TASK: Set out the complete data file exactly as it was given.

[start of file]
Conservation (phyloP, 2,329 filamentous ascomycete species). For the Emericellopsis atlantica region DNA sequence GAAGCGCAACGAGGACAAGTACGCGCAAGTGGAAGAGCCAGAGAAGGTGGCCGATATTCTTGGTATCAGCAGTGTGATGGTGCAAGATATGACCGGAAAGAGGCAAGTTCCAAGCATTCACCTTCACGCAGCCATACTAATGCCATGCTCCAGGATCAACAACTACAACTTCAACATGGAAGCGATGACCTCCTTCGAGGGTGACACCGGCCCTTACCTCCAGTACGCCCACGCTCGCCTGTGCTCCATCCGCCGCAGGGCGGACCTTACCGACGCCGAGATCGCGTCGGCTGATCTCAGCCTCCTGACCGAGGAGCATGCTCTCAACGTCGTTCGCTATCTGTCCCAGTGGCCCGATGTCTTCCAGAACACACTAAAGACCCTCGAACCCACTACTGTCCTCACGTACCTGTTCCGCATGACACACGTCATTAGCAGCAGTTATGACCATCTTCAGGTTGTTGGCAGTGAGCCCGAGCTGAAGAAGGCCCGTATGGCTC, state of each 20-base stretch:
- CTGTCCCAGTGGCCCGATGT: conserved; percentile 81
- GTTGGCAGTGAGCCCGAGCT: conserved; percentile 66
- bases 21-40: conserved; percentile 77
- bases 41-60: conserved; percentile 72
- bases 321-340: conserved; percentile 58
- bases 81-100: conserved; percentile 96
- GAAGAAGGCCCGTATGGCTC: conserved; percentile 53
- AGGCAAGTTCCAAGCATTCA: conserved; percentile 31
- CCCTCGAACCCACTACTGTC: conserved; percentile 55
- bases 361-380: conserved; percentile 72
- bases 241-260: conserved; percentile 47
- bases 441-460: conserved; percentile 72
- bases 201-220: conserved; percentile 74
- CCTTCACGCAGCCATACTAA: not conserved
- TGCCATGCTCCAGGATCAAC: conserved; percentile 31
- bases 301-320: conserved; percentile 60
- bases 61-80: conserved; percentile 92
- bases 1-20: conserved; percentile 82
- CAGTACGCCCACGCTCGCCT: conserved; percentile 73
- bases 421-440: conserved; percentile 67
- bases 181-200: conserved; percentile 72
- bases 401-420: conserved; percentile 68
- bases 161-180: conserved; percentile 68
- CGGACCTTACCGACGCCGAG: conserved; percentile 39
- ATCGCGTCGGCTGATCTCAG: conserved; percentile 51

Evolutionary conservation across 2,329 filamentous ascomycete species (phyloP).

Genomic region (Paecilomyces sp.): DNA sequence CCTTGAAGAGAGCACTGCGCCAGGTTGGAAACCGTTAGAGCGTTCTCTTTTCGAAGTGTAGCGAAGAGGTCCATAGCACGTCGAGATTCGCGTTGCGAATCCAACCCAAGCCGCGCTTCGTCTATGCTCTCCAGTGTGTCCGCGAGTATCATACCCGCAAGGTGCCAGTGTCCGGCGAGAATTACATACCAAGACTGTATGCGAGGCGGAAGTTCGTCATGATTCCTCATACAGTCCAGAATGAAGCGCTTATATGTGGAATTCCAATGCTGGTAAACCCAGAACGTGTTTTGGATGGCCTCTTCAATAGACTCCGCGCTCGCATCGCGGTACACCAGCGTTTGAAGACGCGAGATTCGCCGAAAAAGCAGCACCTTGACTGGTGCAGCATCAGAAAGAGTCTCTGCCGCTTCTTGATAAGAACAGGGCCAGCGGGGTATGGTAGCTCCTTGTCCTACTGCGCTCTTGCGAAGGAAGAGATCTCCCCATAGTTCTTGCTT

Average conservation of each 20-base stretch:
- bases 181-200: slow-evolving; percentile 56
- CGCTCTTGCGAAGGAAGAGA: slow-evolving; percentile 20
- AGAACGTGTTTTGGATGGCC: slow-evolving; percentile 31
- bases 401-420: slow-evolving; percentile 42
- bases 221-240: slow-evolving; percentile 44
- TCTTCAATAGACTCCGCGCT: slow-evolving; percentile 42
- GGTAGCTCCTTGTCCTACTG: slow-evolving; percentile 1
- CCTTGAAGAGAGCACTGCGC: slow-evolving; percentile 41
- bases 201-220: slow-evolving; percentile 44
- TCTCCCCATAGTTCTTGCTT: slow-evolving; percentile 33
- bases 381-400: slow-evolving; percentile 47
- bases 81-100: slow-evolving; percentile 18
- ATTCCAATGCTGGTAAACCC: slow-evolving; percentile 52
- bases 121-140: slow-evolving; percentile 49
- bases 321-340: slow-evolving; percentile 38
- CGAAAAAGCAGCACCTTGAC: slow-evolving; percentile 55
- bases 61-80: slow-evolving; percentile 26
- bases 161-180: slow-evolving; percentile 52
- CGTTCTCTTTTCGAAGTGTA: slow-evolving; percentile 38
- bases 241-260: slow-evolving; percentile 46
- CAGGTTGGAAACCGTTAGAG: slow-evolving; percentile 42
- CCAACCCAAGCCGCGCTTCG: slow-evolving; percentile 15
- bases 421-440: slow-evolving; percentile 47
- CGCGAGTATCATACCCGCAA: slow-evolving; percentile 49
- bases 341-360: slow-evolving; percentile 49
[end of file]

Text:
Conservation (phyloP, 2,329 filamentous ascomycete species). For the Emericellopsis atlantica region DNA sequence GAAGCGCAACGAGGACAAGTACGCGCAAGTGGAAGAGCCAGAGAAGGTGGCCGATATTCTTGGTATCAGCAGTGTGATGGTGCAAGATATGACCGGAAAGAGGCAAGTTCCAAGCATTCACCTTCACGCAGCCATACTAATGCCATGCTCCAGGATCAACAACTACAACTTCAACATGGAAGCGATGACCTCCTTCGAGGGTGACACCGGCCCTTACCTCCAGTACGCCCACGCTCGCCTGTGCTCCATCCGCCGCAGGGCGGACCTTACCGACGCCGAGATCGCGTCGGCTGATCTCAGCCTCCTGACCGAGGAGCATGCTCTCAACGTCGTTCGCTATCTGTCCCAGTGGCCCGATGTCTTCCAGAACACACTAAAGACCCTCGAACCCACTACTGTCCTCACGTACCTGTTCCGCATGACACACGTCATTAGCAGCAGTTATGACCATCTTCAGGTTGTTGGCAGTGAGCCCGAGCTGAAGAAGGCCCGTATGGCTC, state of each 20-base stretch:
- CTGTCCCAGTGGCCCGATGT: conserved; percentile 81
- GTTGGCAGTGAGCCCGAGCT: conserved; percentile 66
- bases 21-40: conserved; percentile 77
- bases 41-60: conserved; percentile 72
- bases 321-340: conserved; percentile 58
- bases 81-100: conserved; percentile 96
- GAAGAAGGCCCGTATGGCTC: conserved; percentile 53
- AGGCAAGTTCCAAGCATTCA: conserved; percentile 31
- CCCTCGAACCCACTACTGTC: conserved; percentile 55
- bases 361-380: conserved; percentile 72
- bases 241-260: conserved; percentile 47
- bases 441-460: conserved; percentile 72
- bases 201-220: conserved; percentile 74
- CCTTCACGCAGCCATACTAA: not conserved
- TGCCATGCTCCAGGATCAAC: conserved; percentile 31
- bases 301-320: conserved; percentile 60
- bases 61-80: conserved; percentile 92
- bases 1-20: conserved; percentile 82
- CAGTACGCCCACGCTCGCCT: conserved; percentile 73
- bases 421-440: conserved; percentile 67
- bases 181-200: conserved; percentile 72
- bases 401-420: conserved; percentile 68
- bases 161-180: conserved; percentile 68
- CGGACCTTACCGACGCCGAG: conserved; percentile 39
- ATCGCGTCGGCTGATCTCAG: conserved; percentile 51

Evolutionary conservation across 2,329 filamentous ascomycete species (phyloP).

Genomic region (Paecilomyces sp.): DNA sequence CCTTGAAGAGAGCACTGCGCCAGGTTGGAAACCGTTAGAGCGTTCTCTTTTCGAAGTGTAGCGAAGAGGTCCATAGCACGTCGAGATTCGCGTTGCGAATCCAACCCAAGCCGCGCTTCGTCTATGCTCTCCAGTGTGTCCGCGAGTATCATACCCGCAAGGTGCCAGTGTCCGGCGAGAATTACATACCAAGACTGTATGCGAGGCGGAAGTTCGTCATGATTCCTCATACAGTCCAGAATGAAGCGCTTATATGTGGAATTCCAATGCTGGTAAACCCAGAACGTGTTTTGGATGGCCTCTTCAATAGACTCCGCGCTCGCATCGCGGTACACCAGCGTTTGAAGACGCGAGATTCGCCGAAAAAGCAGCACCTTGACTGGTGCAGCATCAGAAAGAGTCTCTGCCGCTTCTTGATAAGAACAGGGCCAGCGGGGTATGGTAGCTCCTTGTCCTACTGCGCTCTTGCGAAGGAAGAGATCTCCCCATAGTTCTTGCTT

Average conservation of each 20-base stretch:
- bases 181-200: slow-evolving; percentile 56
- CGCTCTTGCGAAGGAAGAGA: slow-evolving; percentile 20
- AGAACGTGTTTTGGATGGCC: slow-evolving; percentile 31
- bases 401-420: slow-evolving; percentile 42
- bases 221-240: slow-evolving; percentile 44
- TCTTCAATAGACTCCGCGCT: slow-evolving; percentile 42
- GGTAGCTCCTTGTCCTACTG: slow-evolving; percentile 1
- CCTTGAAGAGAGCACTGCGC: slow-evolving; percentile 41
- bases 201-220: slow-evolving; percentile 44
- TCTCCCCATAGTTCTTGCTT: slow-evolving; percentile 33
- bases 381-400: slow-evolving; percentile 47
- bases 81-100: slow-evolving; percentile 18
- ATTCCAATGCTGGTAAACCC: slow-evolving; percentile 52
- bases 121-140: slow-evolving; percentile 49
- bases 321-340: slow-evolving; percentile 38
- CGAAAAAGCAGCACCTTGAC: slow-evolving; percentile 55
- bases 61-80: slow-evolving; percentile 26
- bases 161-180: slow-evolving; percentile 52
- CGTTCTCTTTTCGAAGTGTA: slow-evolving; percentile 38
- bases 241-260: slow-evolving; percentile 46
- CAGGTTGGAAACCGTTAGAG: slow-evolving; percentile 42
- CCAACCCAAGCCGCGCTTCG: slow-evolving; percentile 15
- bases 421-440: slow-evolving; percentile 47
- CGCGAGTATCATACCCGCAA: slow-evolving; percentile 49
- bases 341-360: slow-evolving; percentile 49